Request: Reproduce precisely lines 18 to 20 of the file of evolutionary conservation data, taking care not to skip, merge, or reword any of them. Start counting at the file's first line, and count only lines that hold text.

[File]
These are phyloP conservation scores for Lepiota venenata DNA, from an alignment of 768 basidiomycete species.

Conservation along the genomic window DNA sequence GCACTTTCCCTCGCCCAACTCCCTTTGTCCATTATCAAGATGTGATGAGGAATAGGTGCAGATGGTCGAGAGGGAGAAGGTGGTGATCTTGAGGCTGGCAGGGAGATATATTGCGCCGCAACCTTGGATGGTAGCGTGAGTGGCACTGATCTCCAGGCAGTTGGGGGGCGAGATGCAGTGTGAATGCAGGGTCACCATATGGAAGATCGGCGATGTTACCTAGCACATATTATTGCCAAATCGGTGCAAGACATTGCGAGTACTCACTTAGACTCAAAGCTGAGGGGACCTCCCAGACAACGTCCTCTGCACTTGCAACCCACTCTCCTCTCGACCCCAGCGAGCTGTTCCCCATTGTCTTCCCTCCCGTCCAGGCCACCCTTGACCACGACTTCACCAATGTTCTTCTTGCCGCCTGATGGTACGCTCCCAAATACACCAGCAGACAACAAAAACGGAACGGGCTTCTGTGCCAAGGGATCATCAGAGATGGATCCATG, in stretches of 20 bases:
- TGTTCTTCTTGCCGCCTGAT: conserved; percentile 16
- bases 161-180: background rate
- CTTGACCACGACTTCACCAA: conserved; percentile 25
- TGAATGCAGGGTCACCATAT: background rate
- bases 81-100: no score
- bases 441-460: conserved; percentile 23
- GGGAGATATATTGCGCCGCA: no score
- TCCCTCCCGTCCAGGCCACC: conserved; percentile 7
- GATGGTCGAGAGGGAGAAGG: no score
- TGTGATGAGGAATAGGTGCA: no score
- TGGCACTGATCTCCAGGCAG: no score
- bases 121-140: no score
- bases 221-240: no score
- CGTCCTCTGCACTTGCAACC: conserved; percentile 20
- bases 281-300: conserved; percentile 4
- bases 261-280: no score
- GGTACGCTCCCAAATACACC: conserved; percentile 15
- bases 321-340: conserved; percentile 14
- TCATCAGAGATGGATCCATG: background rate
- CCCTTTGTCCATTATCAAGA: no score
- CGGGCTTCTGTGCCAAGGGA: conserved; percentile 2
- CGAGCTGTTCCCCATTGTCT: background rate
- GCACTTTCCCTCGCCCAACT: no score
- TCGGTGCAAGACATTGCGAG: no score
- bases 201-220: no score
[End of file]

- bases 261-280: no score
- GGTACGCTCCCAAATACACC: conserved; percentile 15
- bases 321-340: conserved; percentile 14